To celebrate the release of The Dark Knight Rises, July is “Batman month” here at the m0vie blog. Check back daily for comics, movies and television reviews and discussion of the Caped Crusader.

DC’s “new 52” was a fairly massive success. Hoping to re-energise their line, the company launched a massive retooling following their crossover Flashpoint. Some characters had their history radically reworked and altered – Morrison’s work on Action Comics standing as perhaps the most obvious example. However, some characters transitioned through the change with relative ease. Geoff Johns’ Green Lantern pretty much continued from where War of the Green Lanterns left off, and the entire Batman line was pretty much business as usual, save for the return of Bruce Wayne to the centre of the stage and Dick Grayson’s return to the role of Nightwing.

Peter Tomasi and Patrick Gleason took over as the regular creative team on Batman & Robin, a book that had been launched by Grant Morrison only two or three years earlier. The book originally focused on the dynamic between Dick Grayson as Batman and Damian Wayne as Robin, so there’s a fairly fundamental shift in the tone of the book as Bruce Wayne is teamed up with his own son. While the set-up might seem to take a while to find its feet, there’s certainly no shortage of intriguing ideas here.

A Boy Wonder…

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Judd Winick’s Run on Batman & Robin – Streets Run Red (Review)

To celebrate the release of The Dark Knight Rises, July is “Batman month” here at the m0vie blog. Check back daily for comics, movies and television reviews and discussion of the Caped Crusader.

Today we’re taking a look at three of the authors who followed Grant Morrison’s groundbreaking Batman & Robin run. And, rounding off our day of reviews, is Judd Winick’s three-issue arc.

I can’t help but feel a bit disappointed at how DC editorial handled Batman & Robin after Morrison departed. In hindsight, it’s apparent that they were waiting until the high-profile post-Flashpoint DCnU to relaunch the title with its new creative team of Peter Tomasi and Patrick Gleason, but that still means there were ten issues between the end of Morrison’s run and the proper start of Tomasi and Gleason’s. While using fill-in writers and artists might have seemed logical, I can’t help but feel like there should have been tighter editorial control of the book.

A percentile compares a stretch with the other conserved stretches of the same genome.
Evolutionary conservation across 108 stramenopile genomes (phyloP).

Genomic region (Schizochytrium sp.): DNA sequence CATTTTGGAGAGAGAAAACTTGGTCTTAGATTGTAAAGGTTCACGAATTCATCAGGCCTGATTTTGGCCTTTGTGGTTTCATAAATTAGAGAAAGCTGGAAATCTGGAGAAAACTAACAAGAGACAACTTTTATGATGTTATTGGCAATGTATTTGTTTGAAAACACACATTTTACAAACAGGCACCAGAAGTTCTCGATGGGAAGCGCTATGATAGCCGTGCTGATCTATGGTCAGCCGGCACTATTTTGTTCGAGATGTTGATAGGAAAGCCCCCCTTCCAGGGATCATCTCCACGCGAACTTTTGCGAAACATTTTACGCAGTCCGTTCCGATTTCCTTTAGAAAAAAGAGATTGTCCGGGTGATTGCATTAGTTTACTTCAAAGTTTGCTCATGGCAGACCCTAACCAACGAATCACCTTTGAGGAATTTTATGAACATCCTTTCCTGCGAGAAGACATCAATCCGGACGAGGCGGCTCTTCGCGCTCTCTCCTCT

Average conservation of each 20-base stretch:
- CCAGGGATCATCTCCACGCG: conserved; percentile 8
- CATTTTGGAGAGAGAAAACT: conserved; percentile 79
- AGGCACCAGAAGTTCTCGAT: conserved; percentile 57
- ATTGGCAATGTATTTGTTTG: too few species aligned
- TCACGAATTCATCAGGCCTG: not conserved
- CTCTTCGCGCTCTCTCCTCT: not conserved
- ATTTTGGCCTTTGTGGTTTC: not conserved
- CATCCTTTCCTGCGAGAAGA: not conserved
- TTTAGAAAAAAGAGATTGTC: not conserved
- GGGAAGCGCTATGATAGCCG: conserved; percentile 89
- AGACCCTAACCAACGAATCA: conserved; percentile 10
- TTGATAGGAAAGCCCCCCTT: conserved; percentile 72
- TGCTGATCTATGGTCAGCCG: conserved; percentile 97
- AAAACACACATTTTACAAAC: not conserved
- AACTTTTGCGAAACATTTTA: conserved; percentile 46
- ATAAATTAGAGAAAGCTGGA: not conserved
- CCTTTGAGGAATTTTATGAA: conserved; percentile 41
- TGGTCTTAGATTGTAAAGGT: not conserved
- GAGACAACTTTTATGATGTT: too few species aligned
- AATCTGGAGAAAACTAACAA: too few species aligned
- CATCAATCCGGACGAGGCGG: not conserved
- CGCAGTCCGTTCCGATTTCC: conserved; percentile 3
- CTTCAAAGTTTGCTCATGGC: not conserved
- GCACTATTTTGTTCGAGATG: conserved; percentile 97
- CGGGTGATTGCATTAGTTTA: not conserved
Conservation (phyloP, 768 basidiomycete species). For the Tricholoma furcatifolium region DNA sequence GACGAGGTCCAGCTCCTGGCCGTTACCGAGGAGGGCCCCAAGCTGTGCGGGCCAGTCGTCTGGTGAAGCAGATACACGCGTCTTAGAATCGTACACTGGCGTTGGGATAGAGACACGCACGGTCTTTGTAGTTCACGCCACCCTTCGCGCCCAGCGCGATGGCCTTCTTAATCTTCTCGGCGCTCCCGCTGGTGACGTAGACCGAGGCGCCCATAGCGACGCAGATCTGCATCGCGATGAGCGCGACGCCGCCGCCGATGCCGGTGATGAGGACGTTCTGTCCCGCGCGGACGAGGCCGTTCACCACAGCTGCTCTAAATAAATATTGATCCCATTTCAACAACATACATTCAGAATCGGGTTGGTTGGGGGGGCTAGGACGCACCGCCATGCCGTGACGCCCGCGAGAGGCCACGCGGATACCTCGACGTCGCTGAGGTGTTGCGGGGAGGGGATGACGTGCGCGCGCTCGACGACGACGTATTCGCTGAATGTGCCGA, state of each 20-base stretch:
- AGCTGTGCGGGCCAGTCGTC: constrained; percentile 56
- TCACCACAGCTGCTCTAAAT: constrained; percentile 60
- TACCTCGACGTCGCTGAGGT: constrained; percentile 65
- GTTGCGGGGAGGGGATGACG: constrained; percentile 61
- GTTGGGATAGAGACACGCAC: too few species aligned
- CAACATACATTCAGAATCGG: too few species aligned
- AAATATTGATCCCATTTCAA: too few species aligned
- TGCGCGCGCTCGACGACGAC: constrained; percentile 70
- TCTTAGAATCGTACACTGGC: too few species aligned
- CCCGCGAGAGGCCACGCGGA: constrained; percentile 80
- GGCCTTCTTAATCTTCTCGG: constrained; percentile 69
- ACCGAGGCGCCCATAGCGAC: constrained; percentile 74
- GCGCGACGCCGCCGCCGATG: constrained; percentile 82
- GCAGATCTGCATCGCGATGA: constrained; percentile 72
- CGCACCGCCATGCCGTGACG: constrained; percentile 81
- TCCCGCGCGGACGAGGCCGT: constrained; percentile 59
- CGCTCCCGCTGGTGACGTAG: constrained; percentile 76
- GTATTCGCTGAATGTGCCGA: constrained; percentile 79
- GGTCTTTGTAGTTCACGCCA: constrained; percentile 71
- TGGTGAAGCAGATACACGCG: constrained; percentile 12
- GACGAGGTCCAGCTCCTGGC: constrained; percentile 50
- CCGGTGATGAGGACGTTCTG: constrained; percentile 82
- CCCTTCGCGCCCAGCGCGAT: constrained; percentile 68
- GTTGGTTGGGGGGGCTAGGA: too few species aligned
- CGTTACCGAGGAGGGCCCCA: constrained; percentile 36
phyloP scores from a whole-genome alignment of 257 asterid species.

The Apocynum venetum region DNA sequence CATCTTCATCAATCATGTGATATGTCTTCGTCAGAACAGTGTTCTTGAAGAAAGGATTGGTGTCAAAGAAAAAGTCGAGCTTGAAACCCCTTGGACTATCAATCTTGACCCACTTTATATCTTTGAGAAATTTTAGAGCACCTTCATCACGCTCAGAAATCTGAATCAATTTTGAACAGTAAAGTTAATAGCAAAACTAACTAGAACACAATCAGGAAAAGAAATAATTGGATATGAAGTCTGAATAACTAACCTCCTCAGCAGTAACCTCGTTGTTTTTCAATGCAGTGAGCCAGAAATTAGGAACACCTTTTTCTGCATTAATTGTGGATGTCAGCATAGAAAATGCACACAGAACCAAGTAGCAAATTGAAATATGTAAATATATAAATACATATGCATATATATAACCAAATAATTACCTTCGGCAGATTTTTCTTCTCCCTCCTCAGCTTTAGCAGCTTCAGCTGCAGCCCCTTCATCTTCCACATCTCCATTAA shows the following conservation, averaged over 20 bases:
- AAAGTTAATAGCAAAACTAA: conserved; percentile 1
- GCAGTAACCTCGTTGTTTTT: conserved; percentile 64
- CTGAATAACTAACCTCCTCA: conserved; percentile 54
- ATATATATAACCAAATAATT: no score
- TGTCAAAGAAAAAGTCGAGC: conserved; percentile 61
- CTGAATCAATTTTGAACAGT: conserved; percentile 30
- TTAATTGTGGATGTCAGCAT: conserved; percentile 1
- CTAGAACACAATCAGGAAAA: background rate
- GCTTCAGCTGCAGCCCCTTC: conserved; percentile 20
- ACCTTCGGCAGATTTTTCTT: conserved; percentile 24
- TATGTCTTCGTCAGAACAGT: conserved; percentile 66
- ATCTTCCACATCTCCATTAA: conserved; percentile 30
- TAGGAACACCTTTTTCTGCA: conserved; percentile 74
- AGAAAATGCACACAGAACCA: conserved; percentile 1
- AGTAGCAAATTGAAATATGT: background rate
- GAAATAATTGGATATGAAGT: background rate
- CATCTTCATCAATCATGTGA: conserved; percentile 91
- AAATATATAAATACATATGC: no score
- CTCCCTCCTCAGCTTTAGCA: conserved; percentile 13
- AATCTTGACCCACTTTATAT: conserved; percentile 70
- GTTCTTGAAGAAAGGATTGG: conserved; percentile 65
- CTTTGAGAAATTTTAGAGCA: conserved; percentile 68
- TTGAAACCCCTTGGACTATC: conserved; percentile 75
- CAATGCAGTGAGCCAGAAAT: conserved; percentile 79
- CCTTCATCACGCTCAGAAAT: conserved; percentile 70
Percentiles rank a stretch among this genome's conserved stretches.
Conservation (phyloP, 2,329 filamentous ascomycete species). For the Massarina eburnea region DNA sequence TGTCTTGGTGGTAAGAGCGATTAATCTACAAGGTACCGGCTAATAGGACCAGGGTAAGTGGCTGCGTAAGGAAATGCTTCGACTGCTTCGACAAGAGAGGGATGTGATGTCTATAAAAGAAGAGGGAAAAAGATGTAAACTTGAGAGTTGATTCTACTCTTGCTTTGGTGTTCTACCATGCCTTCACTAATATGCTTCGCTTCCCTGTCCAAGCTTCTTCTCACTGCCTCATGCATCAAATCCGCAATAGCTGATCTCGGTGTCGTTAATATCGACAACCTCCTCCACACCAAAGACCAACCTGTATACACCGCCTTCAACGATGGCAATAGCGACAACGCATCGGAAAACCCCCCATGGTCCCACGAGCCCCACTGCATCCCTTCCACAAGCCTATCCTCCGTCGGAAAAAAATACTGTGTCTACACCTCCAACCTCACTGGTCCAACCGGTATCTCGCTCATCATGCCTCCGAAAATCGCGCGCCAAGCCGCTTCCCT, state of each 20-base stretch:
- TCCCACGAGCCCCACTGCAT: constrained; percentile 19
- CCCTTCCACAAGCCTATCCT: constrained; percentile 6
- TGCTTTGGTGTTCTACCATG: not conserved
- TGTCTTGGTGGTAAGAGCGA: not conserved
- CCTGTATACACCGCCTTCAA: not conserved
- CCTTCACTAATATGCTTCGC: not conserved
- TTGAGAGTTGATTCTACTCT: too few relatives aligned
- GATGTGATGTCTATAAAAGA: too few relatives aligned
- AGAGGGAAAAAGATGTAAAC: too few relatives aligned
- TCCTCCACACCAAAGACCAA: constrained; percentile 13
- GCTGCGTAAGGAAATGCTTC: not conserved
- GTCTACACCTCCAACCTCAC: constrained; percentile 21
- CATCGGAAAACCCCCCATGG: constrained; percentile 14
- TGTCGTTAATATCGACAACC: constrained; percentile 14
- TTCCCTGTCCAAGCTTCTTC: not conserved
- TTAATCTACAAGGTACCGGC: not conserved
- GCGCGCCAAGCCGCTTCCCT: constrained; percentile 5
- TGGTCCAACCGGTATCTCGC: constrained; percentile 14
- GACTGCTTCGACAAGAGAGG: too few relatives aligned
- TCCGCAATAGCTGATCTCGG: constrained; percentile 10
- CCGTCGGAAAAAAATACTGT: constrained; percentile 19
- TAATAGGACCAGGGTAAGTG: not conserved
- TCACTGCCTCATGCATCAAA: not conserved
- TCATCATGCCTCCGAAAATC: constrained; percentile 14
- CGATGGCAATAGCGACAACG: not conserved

While Paul Cornell and Tomasi both maintained some association with Morrison’s well-loved run, Judd Winick uses the title to tell a three-issue story arc that doesn’t necessarily fit. Instead, this three issue story-arc feels like it should have been a miniseries or featured in an anthology title, fitting more easily within the character continuity of Winick’s resurrected Jason Todd than within any framework of Batman & Robin.

All good for the Hood?

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Batman/Planetary: Night on Earth (Review)

To celebrate the release of The Dark Knight Rises, July is “Batman month” here at the m0vie blog. Check back daily for comics, movies and television reviews and discussion of the Caped Crusader.

Warren Ellis gets Batman. He gets all of Batman. he gets the Caped Crusader, the Dark Knight, the Knight of Vengeance, the Bat-Man and more. He understands that the various pop culture iterations of the character, from Bob Kane’s gun-totting vigilante to Adam West’s “peace officer” to Frank Miller’s one-man army, are all just different facets of the same idea, reflected differently in various takes on the character. It’s hard to reconcile all of these different interpretations – in fact, I’d argue that Grant Morrison’s Batman run suffered for making the attempt – but Ellis does it with remarkable style, without every seeming like he’s cramming too much in or leaving too much out.

I am Batman. All of them.

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Scott Snyder’s Run on Detective Comics – Batman: The Black Mirror (Review)

To celebrate the release of The Dark Knight Rises, July is “Batman month” here at the m0vie blog. Check back daily for comics, movies and television reviews and discussion of the Caped Crusader.

These past few years have been a great time to be a Batman fan. On top of Christopher Nolan’s acclaimed Dark Knight trilogy, you’ve also had the Arkham Asylum video games, Grant Morrison’s genre-busting run on Batman & Robin and now Scott Snyder joining the franchise. Indeed, even the lesser on-going series (like Tony Daniel’s Batman or Paul Dini’s Streets of Gotham) are still relatively entertaining, if significantly flawed. However, when good creators have gotten their hands on the Batman mythos in the past five years or so, incredible things have happened. And Scott Snyder’s Detective Comics run, The Black Mirror, is one of those incredible things.

Jump in…